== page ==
Everyone but a toad that was forced from its cool hideaway in a flowerbed downtown appreciated the plants Peabody-Burns horticulture students planted Thursday in front of Flint Hills Gypsies.
Two beds were planted for residents who asked for their assistance. Teacher Ann Leppke said the class has done several similar projects over the year to give back to the community.
“Each year we plant in the park, cemetery, and if we have enough, in a bed at the corner of the football field,” Leppke said.
This year the class is also planting pots for downtown. They’ve also planted pots for residents who ask.
“They pay for the plants, then bring us the pots and tell us to do something pretty with them,” she said.
There are seven students that make up the horticulture class. Leppke teaches it along with Ryan Panko. The class raises their own plants from seeds and cuttings all year, to sell in the spring to residents. The proceeds from the plants help re-supply the greenhouse.
Every year Leppke takes the students to a seed supplier where they purchase seeds for plants grown annually, and pick out a few new varieties.
“It makes each year different,” she said. “It also gives the students the chance to grow some things they want. Some things work and grow well, others don’t.”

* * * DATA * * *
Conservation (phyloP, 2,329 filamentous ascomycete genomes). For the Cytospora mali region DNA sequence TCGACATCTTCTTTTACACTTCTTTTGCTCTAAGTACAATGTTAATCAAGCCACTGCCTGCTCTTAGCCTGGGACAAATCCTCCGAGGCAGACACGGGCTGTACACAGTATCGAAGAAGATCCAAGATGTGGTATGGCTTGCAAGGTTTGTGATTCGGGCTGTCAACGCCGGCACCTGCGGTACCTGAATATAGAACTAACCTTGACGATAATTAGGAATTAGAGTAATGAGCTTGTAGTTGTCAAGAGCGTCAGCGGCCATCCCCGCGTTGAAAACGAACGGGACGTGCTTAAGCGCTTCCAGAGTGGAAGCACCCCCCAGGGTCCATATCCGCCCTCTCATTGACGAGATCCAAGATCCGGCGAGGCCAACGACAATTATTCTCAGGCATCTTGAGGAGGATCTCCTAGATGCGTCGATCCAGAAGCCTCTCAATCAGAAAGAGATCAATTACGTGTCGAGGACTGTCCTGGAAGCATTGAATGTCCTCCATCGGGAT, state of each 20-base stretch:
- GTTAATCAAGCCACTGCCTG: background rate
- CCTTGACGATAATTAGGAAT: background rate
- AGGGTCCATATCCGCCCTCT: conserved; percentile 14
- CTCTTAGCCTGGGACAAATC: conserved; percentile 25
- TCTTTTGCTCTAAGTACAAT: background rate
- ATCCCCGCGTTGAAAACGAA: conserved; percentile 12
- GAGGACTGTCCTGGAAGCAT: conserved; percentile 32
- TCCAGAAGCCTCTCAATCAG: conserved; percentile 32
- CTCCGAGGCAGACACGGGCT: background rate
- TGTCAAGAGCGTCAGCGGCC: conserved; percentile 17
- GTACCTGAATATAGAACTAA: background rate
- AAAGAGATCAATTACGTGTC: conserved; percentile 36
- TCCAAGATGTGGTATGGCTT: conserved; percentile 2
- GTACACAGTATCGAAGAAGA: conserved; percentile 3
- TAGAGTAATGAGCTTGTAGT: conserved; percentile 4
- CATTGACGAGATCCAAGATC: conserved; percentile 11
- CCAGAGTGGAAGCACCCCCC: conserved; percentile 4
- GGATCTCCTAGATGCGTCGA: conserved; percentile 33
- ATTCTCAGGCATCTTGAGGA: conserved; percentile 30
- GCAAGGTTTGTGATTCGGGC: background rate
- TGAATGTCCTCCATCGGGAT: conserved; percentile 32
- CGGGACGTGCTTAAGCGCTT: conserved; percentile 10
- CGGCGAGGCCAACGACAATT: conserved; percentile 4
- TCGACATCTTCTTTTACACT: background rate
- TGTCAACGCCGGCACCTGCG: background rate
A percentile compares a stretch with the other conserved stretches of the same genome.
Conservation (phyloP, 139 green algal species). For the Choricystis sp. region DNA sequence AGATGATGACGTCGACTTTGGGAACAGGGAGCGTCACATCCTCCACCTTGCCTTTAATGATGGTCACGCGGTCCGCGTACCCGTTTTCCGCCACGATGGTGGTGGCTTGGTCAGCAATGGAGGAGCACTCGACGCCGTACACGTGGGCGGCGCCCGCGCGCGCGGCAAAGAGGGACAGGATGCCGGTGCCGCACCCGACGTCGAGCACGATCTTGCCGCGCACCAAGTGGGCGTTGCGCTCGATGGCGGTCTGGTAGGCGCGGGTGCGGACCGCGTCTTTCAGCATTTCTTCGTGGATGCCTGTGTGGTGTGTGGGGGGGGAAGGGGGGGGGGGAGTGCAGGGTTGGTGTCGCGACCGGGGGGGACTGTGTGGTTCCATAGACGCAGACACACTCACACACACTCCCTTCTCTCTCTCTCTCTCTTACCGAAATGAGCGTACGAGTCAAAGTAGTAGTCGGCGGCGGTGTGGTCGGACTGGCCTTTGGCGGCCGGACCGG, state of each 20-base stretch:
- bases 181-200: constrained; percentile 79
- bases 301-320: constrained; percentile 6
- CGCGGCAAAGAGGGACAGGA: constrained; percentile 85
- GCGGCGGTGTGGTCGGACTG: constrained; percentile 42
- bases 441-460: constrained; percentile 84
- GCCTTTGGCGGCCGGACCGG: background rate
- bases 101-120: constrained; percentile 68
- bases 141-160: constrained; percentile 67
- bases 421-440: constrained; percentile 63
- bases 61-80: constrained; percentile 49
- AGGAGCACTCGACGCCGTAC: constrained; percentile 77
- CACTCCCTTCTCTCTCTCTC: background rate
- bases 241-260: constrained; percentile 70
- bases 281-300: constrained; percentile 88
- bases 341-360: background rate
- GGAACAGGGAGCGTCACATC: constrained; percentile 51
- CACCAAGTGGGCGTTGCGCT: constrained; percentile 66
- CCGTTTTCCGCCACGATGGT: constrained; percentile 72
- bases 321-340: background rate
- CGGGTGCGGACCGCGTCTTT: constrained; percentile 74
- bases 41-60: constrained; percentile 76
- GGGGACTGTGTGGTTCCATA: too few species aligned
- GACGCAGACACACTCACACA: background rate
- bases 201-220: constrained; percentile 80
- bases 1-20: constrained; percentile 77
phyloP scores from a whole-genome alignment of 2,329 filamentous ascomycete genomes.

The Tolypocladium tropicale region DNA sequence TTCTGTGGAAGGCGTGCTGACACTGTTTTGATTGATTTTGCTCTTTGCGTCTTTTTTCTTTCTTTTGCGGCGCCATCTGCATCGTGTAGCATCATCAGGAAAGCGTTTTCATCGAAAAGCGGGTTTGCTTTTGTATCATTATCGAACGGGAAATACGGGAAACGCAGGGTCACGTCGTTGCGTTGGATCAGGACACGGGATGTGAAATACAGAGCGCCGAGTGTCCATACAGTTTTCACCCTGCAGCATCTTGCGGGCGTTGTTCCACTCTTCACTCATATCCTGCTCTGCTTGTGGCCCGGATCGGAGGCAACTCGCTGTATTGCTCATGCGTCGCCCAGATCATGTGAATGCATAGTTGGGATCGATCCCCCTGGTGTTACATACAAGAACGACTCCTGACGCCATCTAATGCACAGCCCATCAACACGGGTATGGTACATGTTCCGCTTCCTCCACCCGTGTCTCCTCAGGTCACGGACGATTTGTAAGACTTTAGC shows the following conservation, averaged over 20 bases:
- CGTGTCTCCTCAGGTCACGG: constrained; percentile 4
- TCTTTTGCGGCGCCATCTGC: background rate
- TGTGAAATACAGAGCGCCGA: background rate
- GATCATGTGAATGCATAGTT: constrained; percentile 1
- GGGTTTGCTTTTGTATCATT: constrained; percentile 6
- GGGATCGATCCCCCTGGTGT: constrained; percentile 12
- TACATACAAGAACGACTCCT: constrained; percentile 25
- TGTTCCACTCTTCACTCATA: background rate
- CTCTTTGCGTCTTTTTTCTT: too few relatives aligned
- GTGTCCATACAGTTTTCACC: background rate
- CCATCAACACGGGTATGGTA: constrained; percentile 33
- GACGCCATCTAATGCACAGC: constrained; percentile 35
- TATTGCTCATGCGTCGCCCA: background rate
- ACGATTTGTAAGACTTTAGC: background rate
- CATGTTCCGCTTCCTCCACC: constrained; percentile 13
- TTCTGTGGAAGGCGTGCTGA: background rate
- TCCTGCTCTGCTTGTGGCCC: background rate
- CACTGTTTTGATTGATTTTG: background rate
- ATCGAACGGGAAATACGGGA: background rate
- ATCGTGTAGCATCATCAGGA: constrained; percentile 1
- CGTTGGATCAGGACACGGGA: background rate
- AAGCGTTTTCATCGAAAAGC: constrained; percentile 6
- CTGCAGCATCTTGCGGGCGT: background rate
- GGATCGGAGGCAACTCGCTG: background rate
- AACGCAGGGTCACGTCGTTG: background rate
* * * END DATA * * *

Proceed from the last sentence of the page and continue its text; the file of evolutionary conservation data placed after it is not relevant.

Leppke OKs the selections based on how the plants will do in the area.
“We typically try to grow things that are drought resistant and heat tolerant,” she said.
She said the class is important because it teaches the students where their food comes from.
“Kids need to know where things come from and it’s important they know how to grow it so they respect people who do,” Leppke said.
A previous student told Leppke the class had turned her into a gardener.
“That was the greatest complement I ever received,” Leppke said.
Alec Balke said he enjoys the class because he likes working with the plants, but not so much clearing flowerbeds.
“I’ve learned how to not kill plants,” he said.
This year in conjunction with the culinary arts class, the students planted basil and made different types of pesto and pasta.
“The kids loved it,” Leppke said. “They’ll do just about anything for food.”
She plans to plant more herbs to cook with next season.